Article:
The consumption of plant-based milk substitutes has spread rapidly around the world due to its numerous positive health effects on the human body. Individuals with cow's milk allergy, lactose intolerance, and hypocholesterolemia prefer these beverages. In spite of the added sugar and lack of total protein content, phenolic compounds, unsaturated fatty acids, antioxidant activity, and bioactive compounds such as phytosterols and isoflavones make plant-based milk substitutes an excellent choice.

Producing food exerts pressures on the environment. Understanding the location and magnitude of food production is key to reducing the impacts of these pressures on nature and people. In this Perspective, Kuempel et al. outline an approach for integrating life cycle assessment and cumulative impact mapping data and methodologies to map the cumulative environmental pressure of food systems. The approach enables quantification of current and potential future environmental pressures, which are needed to reduce the net impact of feeding humanity.

Elsevier, Current Opinion in Food Science, Volume 33, June 2020
Sensory and consumer researcher can focus on the three main topics exemplified in this short review: corporate and consumer social responsibility, low income or vulnerable consumers, and migration. The concept of corporate and consumer social responsibility has gained more and more attention as people attempt to understand the relationship between the effort made by industry to carry out social and environmental actions.
This book chapter addresses SDGs 3 and 10 by explaining how stakeholders can ensure the most accurate data about food security for policymakers.

Polymer Science and Innovative Applications, Materials, Techniques, and Future Developments, 2020, Pages 525-543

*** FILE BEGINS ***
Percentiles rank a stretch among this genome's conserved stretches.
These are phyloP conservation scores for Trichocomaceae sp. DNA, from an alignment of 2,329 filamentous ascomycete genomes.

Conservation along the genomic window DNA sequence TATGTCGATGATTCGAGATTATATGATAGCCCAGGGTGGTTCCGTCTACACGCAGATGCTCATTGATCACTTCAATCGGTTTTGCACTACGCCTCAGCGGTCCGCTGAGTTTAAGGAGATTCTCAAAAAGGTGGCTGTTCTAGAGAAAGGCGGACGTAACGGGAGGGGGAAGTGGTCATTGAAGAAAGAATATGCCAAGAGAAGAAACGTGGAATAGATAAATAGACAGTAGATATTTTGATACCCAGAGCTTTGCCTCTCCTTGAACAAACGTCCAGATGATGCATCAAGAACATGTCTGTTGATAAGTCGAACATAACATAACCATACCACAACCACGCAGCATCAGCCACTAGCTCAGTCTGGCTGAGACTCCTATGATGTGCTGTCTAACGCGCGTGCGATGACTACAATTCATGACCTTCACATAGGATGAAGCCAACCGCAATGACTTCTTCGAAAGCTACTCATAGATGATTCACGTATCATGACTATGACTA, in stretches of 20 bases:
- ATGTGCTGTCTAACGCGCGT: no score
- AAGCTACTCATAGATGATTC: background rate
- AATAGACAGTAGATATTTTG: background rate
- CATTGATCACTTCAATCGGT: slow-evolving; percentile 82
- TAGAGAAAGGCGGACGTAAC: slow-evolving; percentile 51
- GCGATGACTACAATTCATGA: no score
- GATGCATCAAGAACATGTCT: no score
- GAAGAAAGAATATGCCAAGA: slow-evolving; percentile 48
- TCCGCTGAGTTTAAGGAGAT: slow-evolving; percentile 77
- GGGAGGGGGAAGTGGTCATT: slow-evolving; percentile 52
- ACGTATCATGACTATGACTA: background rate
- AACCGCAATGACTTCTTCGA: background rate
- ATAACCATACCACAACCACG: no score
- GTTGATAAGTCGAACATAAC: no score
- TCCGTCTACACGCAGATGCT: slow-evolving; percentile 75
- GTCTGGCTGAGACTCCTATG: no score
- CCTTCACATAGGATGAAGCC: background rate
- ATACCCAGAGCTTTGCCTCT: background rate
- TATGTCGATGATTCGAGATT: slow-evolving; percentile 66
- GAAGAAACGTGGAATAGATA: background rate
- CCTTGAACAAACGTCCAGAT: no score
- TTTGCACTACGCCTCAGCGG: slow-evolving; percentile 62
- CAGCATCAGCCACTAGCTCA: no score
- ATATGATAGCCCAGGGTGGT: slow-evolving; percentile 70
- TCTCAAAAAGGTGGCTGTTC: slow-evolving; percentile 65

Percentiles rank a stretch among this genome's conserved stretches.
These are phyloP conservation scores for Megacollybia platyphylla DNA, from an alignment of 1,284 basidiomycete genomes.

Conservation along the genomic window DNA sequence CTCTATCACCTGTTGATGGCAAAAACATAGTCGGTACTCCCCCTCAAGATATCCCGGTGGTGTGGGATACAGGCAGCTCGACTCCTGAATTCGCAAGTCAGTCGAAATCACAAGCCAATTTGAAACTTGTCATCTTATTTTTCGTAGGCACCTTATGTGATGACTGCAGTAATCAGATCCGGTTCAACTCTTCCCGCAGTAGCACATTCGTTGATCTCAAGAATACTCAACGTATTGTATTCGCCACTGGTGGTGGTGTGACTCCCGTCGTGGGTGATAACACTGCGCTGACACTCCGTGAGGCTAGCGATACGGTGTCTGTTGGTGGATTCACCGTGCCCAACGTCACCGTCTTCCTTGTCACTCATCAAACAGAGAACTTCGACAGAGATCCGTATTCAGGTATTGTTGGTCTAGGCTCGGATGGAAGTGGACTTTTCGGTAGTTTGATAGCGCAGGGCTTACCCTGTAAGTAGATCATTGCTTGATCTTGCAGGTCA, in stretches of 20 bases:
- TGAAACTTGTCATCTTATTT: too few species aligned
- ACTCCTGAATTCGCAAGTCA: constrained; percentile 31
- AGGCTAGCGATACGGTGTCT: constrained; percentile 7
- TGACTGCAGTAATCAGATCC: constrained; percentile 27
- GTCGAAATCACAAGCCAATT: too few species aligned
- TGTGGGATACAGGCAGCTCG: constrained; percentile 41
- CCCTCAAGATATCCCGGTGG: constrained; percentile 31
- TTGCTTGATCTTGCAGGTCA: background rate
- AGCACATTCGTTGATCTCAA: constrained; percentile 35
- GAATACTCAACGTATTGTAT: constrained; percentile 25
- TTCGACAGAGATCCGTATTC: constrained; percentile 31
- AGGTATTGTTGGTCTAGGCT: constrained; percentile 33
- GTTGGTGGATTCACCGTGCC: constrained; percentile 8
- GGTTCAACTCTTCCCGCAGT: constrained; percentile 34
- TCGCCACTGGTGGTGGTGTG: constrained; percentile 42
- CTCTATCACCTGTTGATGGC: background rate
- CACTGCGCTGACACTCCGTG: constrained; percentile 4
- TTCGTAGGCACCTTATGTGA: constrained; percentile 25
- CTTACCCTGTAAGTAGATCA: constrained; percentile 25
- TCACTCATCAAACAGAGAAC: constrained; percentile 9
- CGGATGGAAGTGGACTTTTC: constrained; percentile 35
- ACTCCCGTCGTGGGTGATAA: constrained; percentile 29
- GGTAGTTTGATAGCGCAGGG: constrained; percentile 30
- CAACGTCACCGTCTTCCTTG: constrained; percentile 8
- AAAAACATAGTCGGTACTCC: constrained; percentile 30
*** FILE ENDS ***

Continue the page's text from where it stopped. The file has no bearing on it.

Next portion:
This chapter supports SDGs 2, 9 and 12 by discussing the critical role that polymeric materials play in terms of food packaging - increasing responsible consumption and sustainability, supporting transport of food, and reducing food waste. The chapter also highlights the latest developments in bio-based/biodegradable food packaging which offers a more sustainable route than traditional synthetic plastic food packaging.
Advancing SDGs 2, 12 and 15, this chapter contributes to an understanding of the long-term impacts, challenges and benefits of agronomic practices impacts.

Wheat and Barley Grain Biofortification, 2020, Pages xxi-xxii

This chapter contributes to SDGs 2 and 3 by addressing topics associated with the alleviation of malnutrition in globally diverse populations via wheat and barley biofortification.
Climate change and population growth generates a decrease in water availability around the world which can compromise the maintenance of sustainable agriculture. Thus, treated wastewater (TWW) became an alternative to minimize water shortage. However, this may indirectly affect the soil's microbial properties. In this study different soils irrigated for 0, 1, 8 and 20 years with TWW were sampled and from the east central region of Tunisia.

Food Safety, Past, Present, and Predictions, 2020, Pages 179-203

This book chapter addresses SDGs 2 and 17 by explaining the past, present and future of food safety.